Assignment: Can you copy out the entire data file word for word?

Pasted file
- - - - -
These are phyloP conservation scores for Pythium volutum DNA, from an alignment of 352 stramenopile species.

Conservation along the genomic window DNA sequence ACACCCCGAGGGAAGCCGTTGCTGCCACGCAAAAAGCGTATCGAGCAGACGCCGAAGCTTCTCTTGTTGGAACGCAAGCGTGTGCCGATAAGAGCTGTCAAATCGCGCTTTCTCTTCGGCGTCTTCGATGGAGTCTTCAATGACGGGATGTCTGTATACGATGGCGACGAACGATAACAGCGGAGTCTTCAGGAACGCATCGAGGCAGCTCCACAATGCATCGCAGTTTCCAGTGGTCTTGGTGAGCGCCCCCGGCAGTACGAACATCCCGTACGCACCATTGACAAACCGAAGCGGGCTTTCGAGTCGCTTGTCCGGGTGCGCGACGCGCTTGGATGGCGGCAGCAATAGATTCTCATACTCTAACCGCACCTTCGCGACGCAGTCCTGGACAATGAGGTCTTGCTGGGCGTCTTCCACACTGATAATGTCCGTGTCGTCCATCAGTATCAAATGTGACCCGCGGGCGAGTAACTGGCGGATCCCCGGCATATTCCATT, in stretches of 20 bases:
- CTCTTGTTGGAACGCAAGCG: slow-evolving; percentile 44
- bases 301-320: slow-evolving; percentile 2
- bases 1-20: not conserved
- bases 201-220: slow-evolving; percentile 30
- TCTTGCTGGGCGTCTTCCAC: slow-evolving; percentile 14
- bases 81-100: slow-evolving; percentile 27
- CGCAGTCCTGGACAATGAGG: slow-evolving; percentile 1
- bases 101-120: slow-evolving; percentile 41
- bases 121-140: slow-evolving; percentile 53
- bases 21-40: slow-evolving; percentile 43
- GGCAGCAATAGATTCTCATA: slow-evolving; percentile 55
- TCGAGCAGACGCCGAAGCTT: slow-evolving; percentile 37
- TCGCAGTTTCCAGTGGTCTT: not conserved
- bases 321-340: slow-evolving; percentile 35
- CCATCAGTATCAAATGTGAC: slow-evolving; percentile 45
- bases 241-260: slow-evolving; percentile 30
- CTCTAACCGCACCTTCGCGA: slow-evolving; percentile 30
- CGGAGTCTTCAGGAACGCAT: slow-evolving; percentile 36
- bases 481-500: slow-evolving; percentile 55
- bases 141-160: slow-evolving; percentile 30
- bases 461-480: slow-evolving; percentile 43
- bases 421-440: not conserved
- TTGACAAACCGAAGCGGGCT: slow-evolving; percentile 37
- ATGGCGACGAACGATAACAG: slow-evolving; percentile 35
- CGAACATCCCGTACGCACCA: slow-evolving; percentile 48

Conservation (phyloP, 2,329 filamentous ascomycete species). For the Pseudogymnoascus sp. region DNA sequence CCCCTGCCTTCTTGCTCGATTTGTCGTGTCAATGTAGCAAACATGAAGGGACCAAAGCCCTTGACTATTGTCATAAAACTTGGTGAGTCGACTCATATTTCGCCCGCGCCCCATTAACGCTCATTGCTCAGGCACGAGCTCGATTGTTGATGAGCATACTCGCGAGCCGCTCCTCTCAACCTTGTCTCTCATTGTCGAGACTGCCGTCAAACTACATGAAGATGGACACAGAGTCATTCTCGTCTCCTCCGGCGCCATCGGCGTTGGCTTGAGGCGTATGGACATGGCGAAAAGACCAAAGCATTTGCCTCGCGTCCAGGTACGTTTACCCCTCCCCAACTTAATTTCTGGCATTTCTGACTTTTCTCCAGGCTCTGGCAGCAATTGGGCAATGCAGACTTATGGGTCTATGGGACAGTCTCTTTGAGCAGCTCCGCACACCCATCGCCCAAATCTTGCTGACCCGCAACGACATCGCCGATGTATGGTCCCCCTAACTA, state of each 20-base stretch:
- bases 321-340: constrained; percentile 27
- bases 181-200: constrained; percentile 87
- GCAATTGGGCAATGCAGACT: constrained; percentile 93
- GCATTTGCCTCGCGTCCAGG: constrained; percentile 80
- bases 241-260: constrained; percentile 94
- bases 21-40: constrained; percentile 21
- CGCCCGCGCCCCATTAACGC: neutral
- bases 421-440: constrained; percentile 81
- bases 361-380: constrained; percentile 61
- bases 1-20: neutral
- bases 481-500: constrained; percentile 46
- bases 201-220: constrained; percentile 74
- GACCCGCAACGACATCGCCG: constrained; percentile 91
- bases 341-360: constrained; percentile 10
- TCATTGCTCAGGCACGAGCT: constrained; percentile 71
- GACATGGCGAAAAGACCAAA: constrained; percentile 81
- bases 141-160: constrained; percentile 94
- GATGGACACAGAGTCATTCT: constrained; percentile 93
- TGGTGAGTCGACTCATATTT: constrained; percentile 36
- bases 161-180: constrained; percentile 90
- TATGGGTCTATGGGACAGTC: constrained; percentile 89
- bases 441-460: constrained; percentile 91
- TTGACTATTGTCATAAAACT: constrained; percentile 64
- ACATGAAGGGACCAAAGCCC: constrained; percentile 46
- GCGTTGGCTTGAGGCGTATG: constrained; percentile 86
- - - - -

These are phyloP conservation scores for Pythium volutum DNA, from an alignment of 352 stramenopile species.

Conservation along the genomic window DNA sequence ACACCCCGAGGGAAGCCGTTGCTGCCACGCAAAAAGCGTATCGAGCAGACGCCGAAGCTTCTCTTGTTGGAACGCAAGCGTGTGCCGATAAGAGCTGTCAAATCGCGCTTTCTCTTCGGCGTCTTCGATGGAGTCTTCAATGACGGGATGTCTGTATACGATGGCGACGAACGATAACAGCGGAGTCTTCAGGAACGCATCGAGGCAGCTCCACAATGCATCGCAGTTTCCAGTGGTCTTGGTGAGCGCCCCCGGCAGTACGAACATCCCGTACGCACCATTGACAAACCGAAGCGGGCTTTCGAGTCGCTTGTCCGGGTGCGCGACGCGCTTGGATGGCGGCAGCAATAGATTCTCATACTCTAACCGCACCTTCGCGACGCAGTCCTGGACAATGAGGTCTTGCTGGGCGTCTTCCACACTGATAATGTCCGTGTCGTCCATCAGTATCAAATGTGACCCGCGGGCGAGTAACTGGCGGATCCCCGGCATATTCCATT, in stretches of 20 bases:
- CTCTTGTTGGAACGCAAGCG: slow-evolving; percentile 44
- bases 301-320: slow-evolving; percentile 2
- bases 1-20: not conserved
- bases 201-220: slow-evolving; percentile 30
- TCTTGCTGGGCGTCTTCCAC: slow-evolving; percentile 14
- bases 81-100: slow-evolving; percentile 27
- CGCAGTCCTGGACAATGAGG: slow-evolving; percentile 1
- bases 101-120: slow-evolving; percentile 41
- bases 121-140: slow-evolving; percentile 53
- bases 21-40: slow-evolving; percentile 43
- GGCAGCAATAGATTCTCATA: slow-evolving; percentile 55
- TCGAGCAGACGCCGAAGCTT: slow-evolving; percentile 37
- TCGCAGTTTCCAGTGGTCTT: not conserved
- bases 321-340: slow-evolving; percentile 35
- CCATCAGTATCAAATGTGAC: slow-evolving; percentile 45
- bases 241-260: slow-evolving; percentile 30
- CTCTAACCGCACCTTCGCGA: slow-evolving; percentile 30
- CGGAGTCTTCAGGAACGCAT: slow-evolving; percentile 36
- bases 481-500: slow-evolving; percentile 55
- bases 141-160: slow-evolving; percentile 30
- bases 461-480: slow-evolving; percentile 43
- bases 421-440: not conserved
- TTGACAAACCGAAGCGGGCT: slow-evolving; percentile 37
- ATGGCGACGAACGATAACAG: slow-evolving; percentile 35
- CGAACATCCCGTACGCACCA: slow-evolving; percentile 48

Conservation (phyloP, 2,329 filamentous ascomycete species). For the Pseudogymnoascus sp. region DNA sequence CCCCTGCCTTCTTGCTCGATTTGTCGTGTCAATGTAGCAAACATGAAGGGACCAAAGCCCTTGACTATTGTCATAAAACTTGGTGAGTCGACTCATATTTCGCCCGCGCCCCATTAACGCTCATTGCTCAGGCACGAGCTCGATTGTTGATGAGCATACTCGCGAGCCGCTCCTCTCAACCTTGTCTCTCATTGTCGAGACTGCCGTCAAACTACATGAAGATGGACACAGAGTCATTCTCGTCTCCTCCGGCGCCATCGGCGTTGGCTTGAGGCGTATGGACATGGCGAAAAGACCAAAGCATTTGCCTCGCGTCCAGGTACGTTTACCCCTCCCCAACTTAATTTCTGGCATTTCTGACTTTTCTCCAGGCTCTGGCAGCAATTGGGCAATGCAGACTTATGGGTCTATGGGACAGTCTCTTTGAGCAGCTCCGCACACCCATCGCCCAAATCTTGCTGACCCGCAACGACATCGCCGATGTATGGTCCCCCTAACTA, state of each 20-base stretch:
- bases 321-340: constrained; percentile 27
- bases 181-200: constrained; percentile 87
- GCAATTGGGCAATGCAGACT: constrained; percentile 93
- GCATTTGCCTCGCGTCCAGG: constrained; percentile 80
- bases 241-260: constrained; percentile 94
- bases 21-40: constrained; percentile 21
- CGCCCGCGCCCCATTAACGC: neutral
- bases 421-440: constrained; percentile 81
- bases 361-380: constrained; percentile 61
- bases 1-20: neutral
- bases 481-500: constrained; percentile 46
- bases 201-220: constrained; percentile 74
- GACCCGCAACGACATCGCCG: constrained; percentile 91
- bases 341-360: constrained; percentile 10
- TCATTGCTCAGGCACGAGCT: constrained; percentile 71
- GACATGGCGAAAAGACCAAA: constrained; percentile 81
- bases 141-160: constrained; percentile 94
- GATGGACACAGAGTCATTCT: constrained; percentile 93
- TGGTGAGTCGACTCATATTT: constrained; percentile 36
- bases 161-180: constrained; percentile 90
- TATGGGTCTATGGGACAGTC: constrained; percentile 89
- bases 441-460: constrained; percentile 91
- TTGACTATTGTCATAAAACT: constrained; percentile 64
- ACATGAAGGGACCAAAGCCC: constrained; percentile 46
- GCGTTGGCTTGAGGCGTATG: constrained; percentile 86